Simple optics make quantum relay
Technology Research News
If it weren't for repeaters, the light pulses that carry information over fiber-optic long distance lines would fade before they got much further than 100 kilometers.
Quantum cryptography devices and networks, which transport photons whose properties can be used to represent the 1s and 0s of digital information, could also benefit from repeaters. Today's prototype quantum cryptography systems provide theoretically perfect security, but these systems can't carry information over long distances.
Researchers from the NASA-Caltech Jet Propulsion Laboratory have found a way to make a quantum repeater using ordinary optical equipment. Practical quantum repeaters could boost the reach of quantum cryptography systems, and eventually enable quantum networks. The device would allow for an exponential improvement in the distance quantum bits can be transmitted, said Jonathan Dowling, a principal scientist at at the Jet Propulsion Laboratory.
The challenge was finding a way to preserve entanglement.
Particle properties like polarization can become entangled when two or more particles come into contact with each other or simultaneously interact with a third entity like another particle or a laser beam. Entanglement keeps properties like polarization linked, regardless of the distance between entangled particles. A photon's electric field can be polarized, or oriented, in one of four directions. Pairs of directions can represent binary numbers.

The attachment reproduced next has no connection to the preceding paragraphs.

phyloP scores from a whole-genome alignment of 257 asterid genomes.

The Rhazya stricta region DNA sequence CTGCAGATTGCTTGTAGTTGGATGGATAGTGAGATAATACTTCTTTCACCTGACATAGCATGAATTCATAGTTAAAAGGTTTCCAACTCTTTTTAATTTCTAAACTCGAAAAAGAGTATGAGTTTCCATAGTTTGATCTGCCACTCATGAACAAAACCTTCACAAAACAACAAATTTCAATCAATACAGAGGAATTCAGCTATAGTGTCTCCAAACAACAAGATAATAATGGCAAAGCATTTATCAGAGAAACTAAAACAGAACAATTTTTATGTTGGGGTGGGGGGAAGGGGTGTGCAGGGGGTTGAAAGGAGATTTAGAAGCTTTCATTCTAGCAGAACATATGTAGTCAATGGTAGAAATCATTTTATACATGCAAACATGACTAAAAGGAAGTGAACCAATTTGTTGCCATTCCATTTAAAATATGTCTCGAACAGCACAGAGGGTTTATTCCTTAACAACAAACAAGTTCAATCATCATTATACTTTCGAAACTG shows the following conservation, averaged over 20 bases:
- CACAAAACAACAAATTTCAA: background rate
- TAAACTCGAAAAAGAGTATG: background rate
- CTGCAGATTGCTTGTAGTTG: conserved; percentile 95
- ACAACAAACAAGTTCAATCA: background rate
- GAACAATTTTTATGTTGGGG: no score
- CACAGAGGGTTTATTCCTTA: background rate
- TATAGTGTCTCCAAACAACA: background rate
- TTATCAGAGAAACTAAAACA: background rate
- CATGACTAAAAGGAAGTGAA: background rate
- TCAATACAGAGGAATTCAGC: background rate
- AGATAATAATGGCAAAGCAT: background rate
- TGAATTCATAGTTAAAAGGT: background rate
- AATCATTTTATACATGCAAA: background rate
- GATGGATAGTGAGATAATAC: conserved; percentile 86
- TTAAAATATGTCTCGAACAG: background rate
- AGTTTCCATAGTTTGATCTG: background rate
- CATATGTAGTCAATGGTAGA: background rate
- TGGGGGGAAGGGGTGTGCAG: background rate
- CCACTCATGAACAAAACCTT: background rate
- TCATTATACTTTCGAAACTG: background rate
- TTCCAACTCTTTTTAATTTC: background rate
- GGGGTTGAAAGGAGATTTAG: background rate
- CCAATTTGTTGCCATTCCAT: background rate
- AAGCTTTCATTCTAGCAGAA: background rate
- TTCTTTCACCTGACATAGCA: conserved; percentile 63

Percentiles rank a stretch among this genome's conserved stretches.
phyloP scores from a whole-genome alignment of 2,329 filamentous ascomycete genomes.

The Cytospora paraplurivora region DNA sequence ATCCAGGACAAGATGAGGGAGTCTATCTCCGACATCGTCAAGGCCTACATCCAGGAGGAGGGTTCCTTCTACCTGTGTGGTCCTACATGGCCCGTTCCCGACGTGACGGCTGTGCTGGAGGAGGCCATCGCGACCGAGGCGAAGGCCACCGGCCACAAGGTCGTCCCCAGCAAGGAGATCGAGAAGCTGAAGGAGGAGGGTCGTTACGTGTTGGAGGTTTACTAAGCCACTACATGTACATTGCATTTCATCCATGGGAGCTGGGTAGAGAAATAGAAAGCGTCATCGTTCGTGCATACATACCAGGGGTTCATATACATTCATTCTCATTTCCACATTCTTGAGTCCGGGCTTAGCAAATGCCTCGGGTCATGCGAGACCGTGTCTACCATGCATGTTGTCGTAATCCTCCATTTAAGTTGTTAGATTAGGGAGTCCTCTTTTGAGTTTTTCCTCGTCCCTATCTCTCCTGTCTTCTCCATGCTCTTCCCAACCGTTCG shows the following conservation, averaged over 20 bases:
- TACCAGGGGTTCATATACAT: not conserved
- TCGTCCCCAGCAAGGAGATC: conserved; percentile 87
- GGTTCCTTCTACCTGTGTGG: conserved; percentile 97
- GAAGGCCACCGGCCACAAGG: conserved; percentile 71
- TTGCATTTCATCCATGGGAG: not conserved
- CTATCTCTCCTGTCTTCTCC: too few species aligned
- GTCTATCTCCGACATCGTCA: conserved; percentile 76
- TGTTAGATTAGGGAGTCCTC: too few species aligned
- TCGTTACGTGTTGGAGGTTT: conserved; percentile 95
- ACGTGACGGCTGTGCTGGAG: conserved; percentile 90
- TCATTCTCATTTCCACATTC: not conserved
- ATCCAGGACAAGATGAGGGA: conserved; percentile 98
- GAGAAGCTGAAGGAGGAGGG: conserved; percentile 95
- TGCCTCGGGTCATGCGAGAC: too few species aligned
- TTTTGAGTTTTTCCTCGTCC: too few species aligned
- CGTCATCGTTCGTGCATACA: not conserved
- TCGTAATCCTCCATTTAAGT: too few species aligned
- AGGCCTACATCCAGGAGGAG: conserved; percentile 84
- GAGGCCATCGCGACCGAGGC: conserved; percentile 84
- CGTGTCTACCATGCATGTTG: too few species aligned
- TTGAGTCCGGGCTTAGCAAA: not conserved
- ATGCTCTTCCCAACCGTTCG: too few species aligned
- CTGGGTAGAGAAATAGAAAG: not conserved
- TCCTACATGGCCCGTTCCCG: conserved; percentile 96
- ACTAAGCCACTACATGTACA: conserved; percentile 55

Entanglement is the basic ingredient of many quantum computing, quantum cryptography and quantum communications schemes. Sharing entangled particles between locations makes theoretically perfectly secure communications possible because the traits of a series of particles can form a random string of bits that can be used to encrypt messages. It is impossible for an eavesdropper to copy or intercept the particles without disrupting the entanglement, which would reveal the security breach.